Preliminary estimates indicate a leveling off of the recent upward trend in motor vehicle deaths, with the number of fatalities in the first six months of 2018 dipping just slightly – less than 0.5 percent – from six-month 2017 estimates.
According to the National Safety Council, approximately 18,720 people died on U.S. roadways between January and June, compared to 18,770 during the same period last year. An additional 2.1 million people are estimated to have sustained serious crash-related injuries during the first six months of 2018 – a 1 percent drop from 2017 six-month projections.
According to the safety group, the small drop is a sign of stabilization of the steepest two-year increase in over 50 years, which occurred between 2014 and 2016. If the preliminary 2018 estimate holds, the U.S. could see its third straight year with about 40,000 roadway deaths.
But stabilization is not sufficient, the group contends.
“When it comes to this leading cause of accidental death, we aren’t making progress – we’re treading water,” said Ken Kolosh, manager of statistics at the National Safety Council. “We cannot accept more than 18,700 deaths as the price of mobility. We hope these numbers remind drivers to slow down, buckle up, pay attention and drive defensively so we can get on the road to zero deaths.”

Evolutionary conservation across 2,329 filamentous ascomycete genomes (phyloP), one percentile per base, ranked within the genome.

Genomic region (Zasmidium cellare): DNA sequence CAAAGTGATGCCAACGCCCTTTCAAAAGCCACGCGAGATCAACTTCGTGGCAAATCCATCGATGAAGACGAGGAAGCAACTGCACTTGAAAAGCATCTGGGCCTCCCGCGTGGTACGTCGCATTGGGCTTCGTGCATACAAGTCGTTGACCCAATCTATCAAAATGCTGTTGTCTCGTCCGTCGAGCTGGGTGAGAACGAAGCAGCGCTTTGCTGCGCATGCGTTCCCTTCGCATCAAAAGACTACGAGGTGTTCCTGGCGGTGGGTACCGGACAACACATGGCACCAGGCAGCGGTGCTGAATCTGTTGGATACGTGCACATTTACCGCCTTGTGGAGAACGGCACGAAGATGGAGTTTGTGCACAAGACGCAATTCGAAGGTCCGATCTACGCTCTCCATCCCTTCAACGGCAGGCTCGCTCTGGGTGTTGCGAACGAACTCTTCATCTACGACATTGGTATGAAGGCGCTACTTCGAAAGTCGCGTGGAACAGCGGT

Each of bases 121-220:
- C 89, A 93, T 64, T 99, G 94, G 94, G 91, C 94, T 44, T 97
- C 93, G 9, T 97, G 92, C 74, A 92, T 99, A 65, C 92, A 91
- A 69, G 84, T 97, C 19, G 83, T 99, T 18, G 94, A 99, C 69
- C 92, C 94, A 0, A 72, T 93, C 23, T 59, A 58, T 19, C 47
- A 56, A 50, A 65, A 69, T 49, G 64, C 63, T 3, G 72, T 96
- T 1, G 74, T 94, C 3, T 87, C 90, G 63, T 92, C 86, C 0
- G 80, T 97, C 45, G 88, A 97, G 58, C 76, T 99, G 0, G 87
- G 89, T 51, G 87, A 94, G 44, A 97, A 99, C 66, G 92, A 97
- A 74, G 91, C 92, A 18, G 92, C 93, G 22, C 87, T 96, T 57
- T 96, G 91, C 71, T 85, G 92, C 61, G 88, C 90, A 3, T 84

While the national trend has remained stable, the NSC’s early estimates indicate some states have seen progress. In the first half of this year, several states — including Indiana, Louisiana, Michigan and New York — have experienced at least a 10 percent drop in motor vehicle deaths . A sample of states with increases through the first six months include California (3 percent), Florida (7 percent), Oregon (9 percent) and Texas (3 percent).
Unlike the larger increases in motor vehicle deaths that occurred at the height of the economic recovery, cumulative monthly miles driven have increased only 0.3 percent from 2017 through May of this year. That slowdown in the rate of motor vehicle travel has affected the fatality trends through the first six months of 2018.
NSC collects fatality data every month from all 50 states and the District of Columbia and uses data from the National Center for Health Statistics, so that deaths occurring within one year of the crash and on both public and private roadways – such as parking lots and driveways – are included in the estimates.
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